I would call her parenting style laissez-faire. Hands off. Summers at 84 Warner Ave, she’d lock the door after lunch and say I’ll see you at five. What if I have to pee? Use your imagination. Use the woods. You were on your own, but you didn’t want to betray her trust. She had her limits. There was nothing so scary as trying to sneak in the house at three in the morning, tiptoeing across the kitchen, thinking you’d made it, and then look to the living room and see the cherry of her cigarette glowing in the dark and hear her say, “Sit down.” We ate the same meals on the same days for years. We ate early—4:30 or 5. Our table talk ran to imperatives and complaints: You’re not leaving the table until you’ve eaten every last bite of your supper; Stop playing with your food; My jaw hurts from chewing; I can’t let the vegetables touch the meat, and This spinach is making me sick. All the while Shep was under the table devouring our refuse. Dot may have left us largely to our own devises, but she did raise four kids who love one another and cherish the families we come from and are a part of.
Like her father before her, Dot did not trust doctors, not as far as her own physical or emotional health was concerned. She refused to answer questions or volunteer information. Her fears and her regrets were her own and were nobody’s business. She defied the world with what I think of as an insecurity blanket held close to her chest. You could see it, but she wouldn’t let you take it away. She may have been in need, may have felt weak, but to admit to vulnerability was intolerable. She told me that she had secrets that she never shared with anyone, not friends, not family. And she wasn’t starting with me. She loved a crisis, just not one of her own. She sprang into action when someone else was hurting. When a sibling needed a place to stay, Dot invited them into her home. Aunt Bea lived with us for a time, so did Uncle George, and Aunt Lou and her kids. The Dufresne family always got more interesting and lively and unpredictable when the Berards moved in, especially the Berards named Holland.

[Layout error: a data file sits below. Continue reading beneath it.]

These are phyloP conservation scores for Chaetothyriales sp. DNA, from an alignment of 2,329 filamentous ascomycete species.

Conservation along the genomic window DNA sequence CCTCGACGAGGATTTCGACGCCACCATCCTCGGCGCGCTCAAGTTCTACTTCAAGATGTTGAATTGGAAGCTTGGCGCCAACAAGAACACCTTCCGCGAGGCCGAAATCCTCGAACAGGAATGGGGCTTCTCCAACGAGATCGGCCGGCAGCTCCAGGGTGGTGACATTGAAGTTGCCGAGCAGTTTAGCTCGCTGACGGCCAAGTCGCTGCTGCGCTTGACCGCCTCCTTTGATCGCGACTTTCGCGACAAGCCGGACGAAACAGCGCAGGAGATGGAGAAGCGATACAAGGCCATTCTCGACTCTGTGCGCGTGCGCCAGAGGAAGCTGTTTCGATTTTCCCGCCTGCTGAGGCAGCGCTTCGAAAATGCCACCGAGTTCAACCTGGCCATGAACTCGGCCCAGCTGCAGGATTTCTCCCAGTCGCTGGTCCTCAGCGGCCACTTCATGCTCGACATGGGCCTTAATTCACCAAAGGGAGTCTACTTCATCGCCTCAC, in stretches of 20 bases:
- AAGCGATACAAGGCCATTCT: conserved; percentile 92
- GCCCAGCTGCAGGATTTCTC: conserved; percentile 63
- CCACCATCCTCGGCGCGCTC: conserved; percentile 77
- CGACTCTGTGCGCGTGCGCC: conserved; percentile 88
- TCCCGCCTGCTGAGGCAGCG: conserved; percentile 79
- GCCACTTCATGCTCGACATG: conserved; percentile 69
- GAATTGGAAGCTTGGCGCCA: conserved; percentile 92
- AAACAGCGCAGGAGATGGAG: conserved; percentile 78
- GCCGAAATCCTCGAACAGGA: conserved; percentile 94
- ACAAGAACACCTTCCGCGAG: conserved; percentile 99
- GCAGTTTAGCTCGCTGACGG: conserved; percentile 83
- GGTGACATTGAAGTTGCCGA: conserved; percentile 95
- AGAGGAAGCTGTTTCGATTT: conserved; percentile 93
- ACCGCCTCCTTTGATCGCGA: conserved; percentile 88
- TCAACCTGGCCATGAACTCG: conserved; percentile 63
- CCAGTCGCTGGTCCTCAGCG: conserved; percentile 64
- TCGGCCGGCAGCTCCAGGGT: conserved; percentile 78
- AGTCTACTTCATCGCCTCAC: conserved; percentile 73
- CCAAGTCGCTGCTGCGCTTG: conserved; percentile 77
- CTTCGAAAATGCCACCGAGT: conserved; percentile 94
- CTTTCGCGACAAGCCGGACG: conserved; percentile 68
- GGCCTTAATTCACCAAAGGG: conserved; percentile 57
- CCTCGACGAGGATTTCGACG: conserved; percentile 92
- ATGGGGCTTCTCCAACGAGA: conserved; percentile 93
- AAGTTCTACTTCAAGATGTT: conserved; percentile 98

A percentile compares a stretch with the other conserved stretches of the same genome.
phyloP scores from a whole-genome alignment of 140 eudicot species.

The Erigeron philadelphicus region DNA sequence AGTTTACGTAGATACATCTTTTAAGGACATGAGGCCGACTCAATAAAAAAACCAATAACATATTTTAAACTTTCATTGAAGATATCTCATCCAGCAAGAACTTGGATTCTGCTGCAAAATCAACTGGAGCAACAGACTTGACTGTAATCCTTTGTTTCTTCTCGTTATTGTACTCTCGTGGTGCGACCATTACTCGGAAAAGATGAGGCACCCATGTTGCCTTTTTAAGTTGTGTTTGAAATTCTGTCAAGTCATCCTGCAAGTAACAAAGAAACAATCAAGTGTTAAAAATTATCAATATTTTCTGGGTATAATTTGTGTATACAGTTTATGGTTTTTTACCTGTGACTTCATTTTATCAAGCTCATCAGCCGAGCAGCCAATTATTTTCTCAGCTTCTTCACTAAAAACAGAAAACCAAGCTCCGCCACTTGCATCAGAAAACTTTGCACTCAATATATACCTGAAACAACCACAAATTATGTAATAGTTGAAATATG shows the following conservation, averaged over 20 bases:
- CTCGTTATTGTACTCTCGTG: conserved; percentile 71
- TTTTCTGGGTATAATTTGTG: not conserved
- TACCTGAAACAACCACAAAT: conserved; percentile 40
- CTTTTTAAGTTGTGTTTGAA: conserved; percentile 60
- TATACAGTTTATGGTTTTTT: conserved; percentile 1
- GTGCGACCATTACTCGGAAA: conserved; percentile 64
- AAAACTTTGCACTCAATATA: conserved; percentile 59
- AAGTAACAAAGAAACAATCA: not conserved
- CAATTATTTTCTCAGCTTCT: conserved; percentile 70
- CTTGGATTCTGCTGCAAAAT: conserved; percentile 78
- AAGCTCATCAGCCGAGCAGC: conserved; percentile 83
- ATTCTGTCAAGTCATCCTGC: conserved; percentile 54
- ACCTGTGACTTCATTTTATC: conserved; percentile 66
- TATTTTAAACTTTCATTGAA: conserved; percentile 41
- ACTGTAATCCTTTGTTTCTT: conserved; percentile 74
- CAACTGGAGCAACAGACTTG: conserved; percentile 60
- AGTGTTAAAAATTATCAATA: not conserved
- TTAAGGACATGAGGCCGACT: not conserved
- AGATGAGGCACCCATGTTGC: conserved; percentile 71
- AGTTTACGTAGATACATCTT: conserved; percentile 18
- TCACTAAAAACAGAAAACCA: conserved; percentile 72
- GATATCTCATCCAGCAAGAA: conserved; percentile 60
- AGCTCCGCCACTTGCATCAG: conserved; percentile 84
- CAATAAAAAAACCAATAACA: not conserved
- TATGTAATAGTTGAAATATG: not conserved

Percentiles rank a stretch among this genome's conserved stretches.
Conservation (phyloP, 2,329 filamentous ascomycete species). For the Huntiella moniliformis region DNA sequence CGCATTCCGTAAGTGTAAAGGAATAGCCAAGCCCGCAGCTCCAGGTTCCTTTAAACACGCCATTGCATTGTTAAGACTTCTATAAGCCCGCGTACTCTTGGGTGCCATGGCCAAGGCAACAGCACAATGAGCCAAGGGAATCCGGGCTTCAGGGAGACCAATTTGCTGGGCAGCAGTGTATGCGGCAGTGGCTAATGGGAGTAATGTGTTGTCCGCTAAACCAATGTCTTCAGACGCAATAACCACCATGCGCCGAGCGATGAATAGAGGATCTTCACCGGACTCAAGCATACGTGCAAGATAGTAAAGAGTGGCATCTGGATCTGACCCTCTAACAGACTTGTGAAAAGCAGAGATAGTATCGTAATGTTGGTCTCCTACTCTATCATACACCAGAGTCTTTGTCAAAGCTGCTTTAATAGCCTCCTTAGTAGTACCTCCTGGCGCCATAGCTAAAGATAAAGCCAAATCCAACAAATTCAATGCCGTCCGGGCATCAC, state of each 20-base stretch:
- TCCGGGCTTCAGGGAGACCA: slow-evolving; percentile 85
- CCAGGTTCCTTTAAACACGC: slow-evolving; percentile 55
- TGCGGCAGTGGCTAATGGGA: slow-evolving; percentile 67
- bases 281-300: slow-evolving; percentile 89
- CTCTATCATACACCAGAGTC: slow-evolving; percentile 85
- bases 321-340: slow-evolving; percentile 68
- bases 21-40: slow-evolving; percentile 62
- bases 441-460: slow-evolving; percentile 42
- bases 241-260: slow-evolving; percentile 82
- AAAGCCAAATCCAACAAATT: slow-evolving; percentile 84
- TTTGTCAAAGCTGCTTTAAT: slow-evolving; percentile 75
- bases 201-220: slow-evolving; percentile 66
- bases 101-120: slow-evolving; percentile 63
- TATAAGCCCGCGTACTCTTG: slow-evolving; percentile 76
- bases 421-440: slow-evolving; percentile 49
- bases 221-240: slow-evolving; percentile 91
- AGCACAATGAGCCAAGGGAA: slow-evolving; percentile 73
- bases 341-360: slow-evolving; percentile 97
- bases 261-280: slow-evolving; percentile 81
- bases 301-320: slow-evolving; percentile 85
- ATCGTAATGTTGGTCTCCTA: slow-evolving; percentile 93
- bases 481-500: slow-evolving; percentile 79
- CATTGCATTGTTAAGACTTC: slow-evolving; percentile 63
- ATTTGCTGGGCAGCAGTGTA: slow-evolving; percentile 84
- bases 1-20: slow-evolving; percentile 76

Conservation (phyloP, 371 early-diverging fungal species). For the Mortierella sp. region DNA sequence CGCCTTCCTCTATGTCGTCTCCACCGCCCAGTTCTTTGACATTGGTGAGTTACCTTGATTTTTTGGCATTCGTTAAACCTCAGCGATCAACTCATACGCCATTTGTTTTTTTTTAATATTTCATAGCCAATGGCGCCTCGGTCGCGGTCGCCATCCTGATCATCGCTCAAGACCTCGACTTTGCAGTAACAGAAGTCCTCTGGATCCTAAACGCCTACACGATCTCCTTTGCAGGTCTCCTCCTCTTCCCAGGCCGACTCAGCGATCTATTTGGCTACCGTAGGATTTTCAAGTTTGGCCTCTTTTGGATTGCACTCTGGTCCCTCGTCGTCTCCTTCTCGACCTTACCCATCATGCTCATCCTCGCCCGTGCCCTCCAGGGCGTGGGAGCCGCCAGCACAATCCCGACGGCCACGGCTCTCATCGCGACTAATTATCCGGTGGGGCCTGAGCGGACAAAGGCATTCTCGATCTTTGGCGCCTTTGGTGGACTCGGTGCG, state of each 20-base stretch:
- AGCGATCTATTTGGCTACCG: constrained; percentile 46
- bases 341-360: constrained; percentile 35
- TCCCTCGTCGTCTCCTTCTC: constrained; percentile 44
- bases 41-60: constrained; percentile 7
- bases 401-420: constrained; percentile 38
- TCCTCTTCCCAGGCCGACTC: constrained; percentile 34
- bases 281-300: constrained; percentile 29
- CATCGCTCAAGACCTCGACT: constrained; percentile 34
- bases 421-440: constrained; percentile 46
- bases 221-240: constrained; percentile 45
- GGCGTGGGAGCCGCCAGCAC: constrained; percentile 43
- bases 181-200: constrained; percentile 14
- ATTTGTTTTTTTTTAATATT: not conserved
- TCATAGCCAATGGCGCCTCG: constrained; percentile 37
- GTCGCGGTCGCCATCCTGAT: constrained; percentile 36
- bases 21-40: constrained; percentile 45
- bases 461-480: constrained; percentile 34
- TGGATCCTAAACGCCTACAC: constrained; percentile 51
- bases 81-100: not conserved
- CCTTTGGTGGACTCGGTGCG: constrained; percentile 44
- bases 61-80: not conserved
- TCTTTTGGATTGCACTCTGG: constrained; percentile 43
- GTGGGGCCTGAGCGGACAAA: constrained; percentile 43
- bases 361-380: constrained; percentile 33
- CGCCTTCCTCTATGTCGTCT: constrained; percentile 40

Unlike her husband and her siblings, Doris was not a storyteller. But on a road trip from Worcester to Tampa a couple of years ago, Doris, who was geographically challenged, and who said as we crossed the George Washington Bridge, “Is this Virginia or are we still in New York?” surprised me with some family revelations. She confessed that she regularly lied to her parents when her sister Bea, the wild one, snuck out the window to meet a date. She was here all night in bed with me, she told them. An aunt, I learned, was left at the altar, but later married the man with cold feet. Andy and Hector Berard, who married the sisters Bea and Agnes Lucier, claimed to be brothers, were thought to be cousins, but were not, in fact, related at all. Her sister Paulette died at birth. She and her friends got so rowdy in a New York hotel that the security guard was called to warn them about the noise. He stayed and partied with them for two hours. Three days of revelations on that trip, not the great revelation, to quote Virginia Woolf, that never came, but little illuminations, like matches struck unexpectedly in the dark. In Savannah, as Mom and I were walking back to the hotel from supper in the rain, she with her cane and slippery boots, me holding onto her arm with one hand and the umbrella with the other, a man passing us said, “Hello Teenagers!” and then a woman offered to sell me a palm rose for “your lady.”
Doris died with an unbeaten record in the Last Person Standing football pool, but not before selecting her remaining picks for the season. She did not go gentle into that good night. She raged against the dying of the light. But she was weary at the end and said so. She was ready. She was tired. When she lost the use of her legs in the final weeks, she told me if she were 60 she’d be angry, but she was not.
Memories are our waking dreams. They’re how we see the people who aren’t really here. We remember them and we tell their stories. That’s how we keep them with us, how we keep them alive, how we save them from oblivion, how we make meaning, make sense of the world and of our own lives. Stories and memories offer our only happy ending. My last memory of Mom is of her asleep in her hospice room. I looked at those arms that held me, those hands that rubbed my back and wiped away my tears, and in her hands she held a laminated prayer card of Lefty from Mercadante’s Funeral Home. Those hands. That marriage. Good night, Memere Dot. So long, Doris. Goodbye, Mom.